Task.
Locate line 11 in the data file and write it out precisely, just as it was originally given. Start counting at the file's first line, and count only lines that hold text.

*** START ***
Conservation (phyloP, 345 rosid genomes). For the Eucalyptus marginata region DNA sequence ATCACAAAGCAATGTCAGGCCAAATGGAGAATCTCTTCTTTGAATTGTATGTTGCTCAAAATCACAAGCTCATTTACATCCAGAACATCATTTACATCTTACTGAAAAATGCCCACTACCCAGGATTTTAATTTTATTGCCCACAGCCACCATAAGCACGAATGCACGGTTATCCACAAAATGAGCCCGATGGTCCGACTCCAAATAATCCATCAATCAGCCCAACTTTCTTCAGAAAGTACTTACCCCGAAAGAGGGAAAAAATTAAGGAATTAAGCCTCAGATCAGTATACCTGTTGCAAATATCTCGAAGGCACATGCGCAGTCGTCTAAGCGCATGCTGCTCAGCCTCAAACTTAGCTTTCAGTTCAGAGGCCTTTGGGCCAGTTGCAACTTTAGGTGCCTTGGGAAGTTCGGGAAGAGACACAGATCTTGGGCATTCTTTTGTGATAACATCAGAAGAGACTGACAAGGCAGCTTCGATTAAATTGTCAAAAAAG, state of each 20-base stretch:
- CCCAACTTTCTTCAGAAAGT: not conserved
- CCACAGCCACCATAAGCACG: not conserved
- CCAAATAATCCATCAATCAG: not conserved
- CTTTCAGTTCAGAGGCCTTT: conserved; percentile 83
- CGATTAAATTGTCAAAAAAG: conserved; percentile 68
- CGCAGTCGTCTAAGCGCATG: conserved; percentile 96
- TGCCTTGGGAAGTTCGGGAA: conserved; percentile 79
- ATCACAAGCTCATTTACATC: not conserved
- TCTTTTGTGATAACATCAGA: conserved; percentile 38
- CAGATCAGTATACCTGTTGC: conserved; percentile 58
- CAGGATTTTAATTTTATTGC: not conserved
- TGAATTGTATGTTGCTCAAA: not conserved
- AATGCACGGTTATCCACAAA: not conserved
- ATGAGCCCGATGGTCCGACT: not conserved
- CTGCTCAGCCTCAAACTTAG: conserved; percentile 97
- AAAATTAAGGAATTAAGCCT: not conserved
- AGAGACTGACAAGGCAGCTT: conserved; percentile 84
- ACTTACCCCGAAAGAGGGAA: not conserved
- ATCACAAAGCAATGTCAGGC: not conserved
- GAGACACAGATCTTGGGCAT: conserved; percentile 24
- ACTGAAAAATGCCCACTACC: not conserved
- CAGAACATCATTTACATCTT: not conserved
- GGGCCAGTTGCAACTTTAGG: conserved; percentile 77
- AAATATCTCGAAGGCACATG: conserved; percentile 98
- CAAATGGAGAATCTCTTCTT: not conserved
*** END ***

- CAGATCAGTATACCTGTTGC: conserved; percentile 58